• Thanks for your insightful and honest comment. I so agree with you. Unfortunately, it is not politically correct for any teacher or union representing teachers to even infer that parents should take SOME responsibility for the education of their children. Your son is very lucky to have parents who talk with him; take care of him; nurture his interests; educate him, etc. Too many children do not have that advantage and teachers are expected to have students who are hungry, neglected, tired, abused, unprepared for school, ill and situated in difficult circumstances, read on grade level and pass high stakes assessments. It happens, but how often? I am waiting for the day when children truly do come first in our country. In the meantime, I hope that many young people will aspire to become teachers and fight the uphill battle to make a difference in the lives of their students. My mom was a teacher/guidance counselor, I’m a retired teacher and my son is a teacher. I hope to hear from you again!!!!!

  3. I think one of the biggest problems for parents who do let their kids fall through the gap is no one took an interest in their lives. Kids learn valuable lessons from their parents so if these parents didn’t have parents who nurtured, protected and love them then it’s likely they won’t have this knowledge to pass on. Unless of course people become fully aware at a certain age and lift themselves out of this void, but unfortunately these cases are few and far between. If damage is inflicted on kids at a young age, it’s a real uphill battle to pull them out of the quick sand.

    I agree with you, kids are the future of this world. 30 years ago I was the future and I am living this future right now – and it’s hard work – and I had help when I was a growing human being.

    I was fortunate to have parents who encouraged critical thinking, learning, compassion, kindness, ethics etc. When I was 7, my dad took me to work with him every Saturday to do his filing and some typing. I know many feminists would balk at this concept but dad taught me the importance of work ethic. My dad was and still is the ultimate teacher, he has passed his sound world knowledge on to me and I am in turn passing mine on to my son, albeit from a different perspective.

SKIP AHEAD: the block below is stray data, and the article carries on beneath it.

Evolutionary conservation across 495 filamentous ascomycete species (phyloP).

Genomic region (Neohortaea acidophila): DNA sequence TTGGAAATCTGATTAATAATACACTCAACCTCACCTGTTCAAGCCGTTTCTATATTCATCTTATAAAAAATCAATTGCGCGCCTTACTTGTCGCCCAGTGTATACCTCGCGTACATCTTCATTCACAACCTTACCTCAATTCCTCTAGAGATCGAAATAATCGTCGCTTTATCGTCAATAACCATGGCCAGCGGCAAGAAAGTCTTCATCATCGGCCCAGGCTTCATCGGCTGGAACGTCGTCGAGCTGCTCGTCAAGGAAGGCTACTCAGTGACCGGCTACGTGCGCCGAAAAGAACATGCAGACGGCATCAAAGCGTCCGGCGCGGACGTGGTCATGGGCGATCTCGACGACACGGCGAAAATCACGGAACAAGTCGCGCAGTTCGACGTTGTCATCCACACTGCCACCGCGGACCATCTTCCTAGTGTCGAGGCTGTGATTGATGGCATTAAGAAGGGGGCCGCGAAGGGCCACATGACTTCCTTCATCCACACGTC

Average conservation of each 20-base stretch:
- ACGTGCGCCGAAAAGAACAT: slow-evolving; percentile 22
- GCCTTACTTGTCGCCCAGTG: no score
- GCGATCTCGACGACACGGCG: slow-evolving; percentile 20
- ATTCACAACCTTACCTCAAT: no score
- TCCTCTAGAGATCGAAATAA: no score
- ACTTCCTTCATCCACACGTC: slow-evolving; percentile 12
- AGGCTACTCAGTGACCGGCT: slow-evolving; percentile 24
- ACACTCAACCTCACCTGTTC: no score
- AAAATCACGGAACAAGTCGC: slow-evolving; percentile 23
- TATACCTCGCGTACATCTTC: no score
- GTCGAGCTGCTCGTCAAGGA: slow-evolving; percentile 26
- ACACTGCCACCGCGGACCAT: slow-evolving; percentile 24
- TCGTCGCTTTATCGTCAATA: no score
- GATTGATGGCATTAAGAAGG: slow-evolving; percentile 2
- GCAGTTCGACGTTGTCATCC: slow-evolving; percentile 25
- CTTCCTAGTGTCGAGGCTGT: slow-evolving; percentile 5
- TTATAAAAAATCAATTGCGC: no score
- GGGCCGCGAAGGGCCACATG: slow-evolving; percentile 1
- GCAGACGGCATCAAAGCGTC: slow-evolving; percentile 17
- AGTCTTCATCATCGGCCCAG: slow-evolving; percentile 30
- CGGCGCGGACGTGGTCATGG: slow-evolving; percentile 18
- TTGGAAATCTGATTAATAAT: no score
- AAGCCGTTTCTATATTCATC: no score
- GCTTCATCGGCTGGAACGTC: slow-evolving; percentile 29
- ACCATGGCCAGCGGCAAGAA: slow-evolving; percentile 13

However, some kids, as you say, aren’t so lucky. The situation some kids find themselves in is a vicious cycle but how can we break it? I’d love to tell some parents that what they’re doing to their kids is outrageous but I can’t. i can only imagine how hard it is for teachers to hold their opinions too!!! Unfortunately we have world governments who are only interested in supporting big corporate entities because they think they are what makes the world go round. They forget the people who run these entities were kids once.

    My younger sister is a teacher, my aunts are teachers and my grandmother was also a teacher. They all have incredible passion for what they do.

    Teaching, like nursing, is such an important profession that by and large isn’t respected by the governments – are they afraid of a revolution if people become too smart? If they keep a percentage of people ‘down’ then do they think the world won’t see what their true agendas are? The world, thank god, is changing, thanks in part to the internet, and we are all becoming wiser to the ways of oppressive governments. The world will be a different place in 10 years’ time and I can’t wait to see what it brings. New forms of teaching? More one-on-one teaching with the help of the internet? Who knows but it cannot get any worse, that’s for sure.

    I will definitely check back in to your blog, it’s good to speak to someone who is on the same page.

    Until tomorrow ~ Live Life, Love Life

  4. I have had Friere on my “to read” list for far too long. I agree with idea of “teacher as artist.” I think that we sometimes interpret this incorrectly to mean that teachers are free to do whatever they want, or don’t have to be rigorous. But a great artist has both incredible technical skill/discipline but also the creativity and imagination to think in really new and exciting ways. Thanks for this post!